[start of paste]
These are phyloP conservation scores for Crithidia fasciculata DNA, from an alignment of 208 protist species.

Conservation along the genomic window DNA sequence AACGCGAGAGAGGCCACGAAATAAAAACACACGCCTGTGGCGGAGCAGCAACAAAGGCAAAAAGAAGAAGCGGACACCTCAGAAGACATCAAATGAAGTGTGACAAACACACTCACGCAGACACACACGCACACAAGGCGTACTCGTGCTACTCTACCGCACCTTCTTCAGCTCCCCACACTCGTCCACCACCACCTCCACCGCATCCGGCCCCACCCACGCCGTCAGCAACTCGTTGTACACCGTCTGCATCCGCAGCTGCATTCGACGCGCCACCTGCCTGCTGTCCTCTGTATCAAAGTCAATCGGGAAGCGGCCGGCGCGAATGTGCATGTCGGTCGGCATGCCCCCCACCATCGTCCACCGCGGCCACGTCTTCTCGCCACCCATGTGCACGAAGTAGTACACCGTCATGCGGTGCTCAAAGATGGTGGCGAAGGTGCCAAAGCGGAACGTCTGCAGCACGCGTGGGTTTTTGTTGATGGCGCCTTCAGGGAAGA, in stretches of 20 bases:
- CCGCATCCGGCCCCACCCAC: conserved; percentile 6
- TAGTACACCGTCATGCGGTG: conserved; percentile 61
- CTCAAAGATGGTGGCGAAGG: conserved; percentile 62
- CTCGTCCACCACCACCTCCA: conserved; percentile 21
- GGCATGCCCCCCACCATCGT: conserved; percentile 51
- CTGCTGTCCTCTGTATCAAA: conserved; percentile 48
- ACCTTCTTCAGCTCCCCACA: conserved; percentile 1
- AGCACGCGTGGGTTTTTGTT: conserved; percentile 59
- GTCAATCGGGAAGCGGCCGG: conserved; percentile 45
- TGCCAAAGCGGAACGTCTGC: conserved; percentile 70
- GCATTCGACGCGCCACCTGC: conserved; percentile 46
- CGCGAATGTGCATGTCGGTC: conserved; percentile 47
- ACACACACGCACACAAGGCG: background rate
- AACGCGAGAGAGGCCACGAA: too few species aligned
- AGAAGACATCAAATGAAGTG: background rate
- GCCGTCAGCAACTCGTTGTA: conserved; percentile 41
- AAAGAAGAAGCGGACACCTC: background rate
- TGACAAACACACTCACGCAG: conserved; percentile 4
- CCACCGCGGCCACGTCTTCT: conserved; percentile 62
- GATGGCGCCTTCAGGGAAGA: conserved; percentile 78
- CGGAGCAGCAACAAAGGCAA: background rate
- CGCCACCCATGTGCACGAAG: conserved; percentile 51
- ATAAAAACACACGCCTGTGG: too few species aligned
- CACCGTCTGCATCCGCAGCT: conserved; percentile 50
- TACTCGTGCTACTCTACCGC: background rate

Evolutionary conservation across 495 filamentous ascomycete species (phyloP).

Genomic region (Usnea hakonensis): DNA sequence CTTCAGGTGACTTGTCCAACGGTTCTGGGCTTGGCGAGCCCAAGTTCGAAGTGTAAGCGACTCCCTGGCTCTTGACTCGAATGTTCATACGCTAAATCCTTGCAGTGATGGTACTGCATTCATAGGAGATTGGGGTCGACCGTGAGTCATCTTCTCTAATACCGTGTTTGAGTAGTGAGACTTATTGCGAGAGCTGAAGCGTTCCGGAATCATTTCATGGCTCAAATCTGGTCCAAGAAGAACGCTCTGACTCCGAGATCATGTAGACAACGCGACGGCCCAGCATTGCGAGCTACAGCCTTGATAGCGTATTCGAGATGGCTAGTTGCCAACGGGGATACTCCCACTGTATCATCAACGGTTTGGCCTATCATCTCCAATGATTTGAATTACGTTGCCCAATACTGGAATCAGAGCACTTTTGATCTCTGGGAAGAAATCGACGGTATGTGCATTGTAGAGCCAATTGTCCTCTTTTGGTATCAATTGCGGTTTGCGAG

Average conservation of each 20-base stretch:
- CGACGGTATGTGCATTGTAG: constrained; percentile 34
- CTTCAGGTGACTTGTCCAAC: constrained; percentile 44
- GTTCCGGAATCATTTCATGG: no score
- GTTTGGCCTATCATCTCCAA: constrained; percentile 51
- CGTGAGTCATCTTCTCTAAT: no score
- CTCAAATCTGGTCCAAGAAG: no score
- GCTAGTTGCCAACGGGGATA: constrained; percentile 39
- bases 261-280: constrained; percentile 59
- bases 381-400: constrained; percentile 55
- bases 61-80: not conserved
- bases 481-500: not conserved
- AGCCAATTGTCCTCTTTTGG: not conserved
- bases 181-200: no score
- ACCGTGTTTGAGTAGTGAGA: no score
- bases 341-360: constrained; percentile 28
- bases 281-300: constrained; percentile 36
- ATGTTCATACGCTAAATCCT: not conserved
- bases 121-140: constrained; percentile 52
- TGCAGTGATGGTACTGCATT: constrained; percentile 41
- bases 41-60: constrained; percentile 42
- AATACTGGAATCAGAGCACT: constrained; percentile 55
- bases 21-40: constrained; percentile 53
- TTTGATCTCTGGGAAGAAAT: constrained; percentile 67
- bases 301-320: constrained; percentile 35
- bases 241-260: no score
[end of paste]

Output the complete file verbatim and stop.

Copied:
These are phyloP conservation scores for Crithidia fasciculata DNA, from an alignment of 208 protist species.

Conservation along the genomic window DNA sequence AACGCGAGAGAGGCCACGAAATAAAAACACACGCCTGTGGCGGAGCAGCAACAAAGGCAAAAAGAAGAAGCGGACACCTCAGAAGACATCAAATGAAGTGTGACAAACACACTCACGCAGACACACACGCACACAAGGCGTACTCGTGCTACTCTACCGCACCTTCTTCAGCTCCCCACACTCGTCCACCACCACCTCCACCGCATCCGGCCCCACCCACGCCGTCAGCAACTCGTTGTACACCGTCTGCATCCGCAGCTGCATTCGACGCGCCACCTGCCTGCTGTCCTCTGTATCAAAGTCAATCGGGAAGCGGCCGGCGCGAATGTGCATGTCGGTCGGCATGCCCCCCACCATCGTCCACCGCGGCCACGTCTTCTCGCCACCCATGTGCACGAAGTAGTACACCGTCATGCGGTGCTCAAAGATGGTGGCGAAGGTGCCAAAGCGGAACGTCTGCAGCACGCGTGGGTTTTTGTTGATGGCGCCTTCAGGGAAGA, in stretches of 20 bases:
- CCGCATCCGGCCCCACCCAC: conserved; percentile 6
- TAGTACACCGTCATGCGGTG: conserved; percentile 61
- CTCAAAGATGGTGGCGAAGG: conserved; percentile 62
- CTCGTCCACCACCACCTCCA: conserved; percentile 21
- GGCATGCCCCCCACCATCGT: conserved; percentile 51
- CTGCTGTCCTCTGTATCAAA: conserved; percentile 48
- ACCTTCTTCAGCTCCCCACA: conserved; percentile 1
- AGCACGCGTGGGTTTTTGTT: conserved; percentile 59
- GTCAATCGGGAAGCGGCCGG: conserved; percentile 45
- TGCCAAAGCGGAACGTCTGC: conserved; percentile 70
- GCATTCGACGCGCCACCTGC: conserved; percentile 46
- CGCGAATGTGCATGTCGGTC: conserved; percentile 47
- ACACACACGCACACAAGGCG: background rate
- AACGCGAGAGAGGCCACGAA: too few species aligned
- AGAAGACATCAAATGAAGTG: background rate
- GCCGTCAGCAACTCGTTGTA: conserved; percentile 41
- AAAGAAGAAGCGGACACCTC: background rate
- TGACAAACACACTCACGCAG: conserved; percentile 4
- CCACCGCGGCCACGTCTTCT: conserved; percentile 62
- GATGGCGCCTTCAGGGAAGA: conserved; percentile 78
- CGGAGCAGCAACAAAGGCAA: background rate
- CGCCACCCATGTGCACGAAG: conserved; percentile 51
- ATAAAAACACACGCCTGTGG: too few species aligned
- CACCGTCTGCATCCGCAGCT: conserved; percentile 50
- TACTCGTGCTACTCTACCGC: background rate

Evolutionary conservation across 495 filamentous ascomycete species (phyloP).

Genomic region (Usnea hakonensis): DNA sequence CTTCAGGTGACTTGTCCAACGGTTCTGGGCTTGGCGAGCCCAAGTTCGAAGTGTAAGCGACTCCCTGGCTCTTGACTCGAATGTTCATACGCTAAATCCTTGCAGTGATGGTACTGCATTCATAGGAGATTGGGGTCGACCGTGAGTCATCTTCTCTAATACCGTGTTTGAGTAGTGAGACTTATTGCGAGAGCTGAAGCGTTCCGGAATCATTTCATGGCTCAAATCTGGTCCAAGAAGAACGCTCTGACTCCGAGATCATGTAGACAACGCGACGGCCCAGCATTGCGAGCTACAGCCTTGATAGCGTATTCGAGATGGCTAGTTGCCAACGGGGATACTCCCACTGTATCATCAACGGTTTGGCCTATCATCTCCAATGATTTGAATTACGTTGCCCAATACTGGAATCAGAGCACTTTTGATCTCTGGGAAGAAATCGACGGTATGTGCATTGTAGAGCCAATTGTCCTCTTTTGGTATCAATTGCGGTTTGCGAG

Average conservation of each 20-base stretch:
- CGACGGTATGTGCATTGTAG: constrained; percentile 34
- CTTCAGGTGACTTGTCCAAC: constrained; percentile 44
- GTTCCGGAATCATTTCATGG: no score
- GTTTGGCCTATCATCTCCAA: constrained; percentile 51
- CGTGAGTCATCTTCTCTAAT: no score
- CTCAAATCTGGTCCAAGAAG: no score
- GCTAGTTGCCAACGGGGATA: constrained; percentile 39
- bases 261-280: constrained; percentile 59
- bases 381-400: constrained; percentile 55
- bases 61-80: not conserved
- bases 481-500: not conserved
- AGCCAATTGTCCTCTTTTGG: not conserved
- bases 181-200: no score
- ACCGTGTTTGAGTAGTGAGA: no score
- bases 341-360: constrained; percentile 28
- bases 281-300: constrained; percentile 36
- ATGTTCATACGCTAAATCCT: not conserved
- bases 121-140: constrained; percentile 52
- TGCAGTGATGGTACTGCATT: constrained; percentile 41
- bases 41-60: constrained; percentile 42
- AATACTGGAATCAGAGCACT: constrained; percentile 55
- bases 21-40: constrained; percentile 53
- TTTGATCTCTGGGAAGAAAT: constrained; percentile 67
- bases 301-320: constrained; percentile 35
- bases 241-260: no score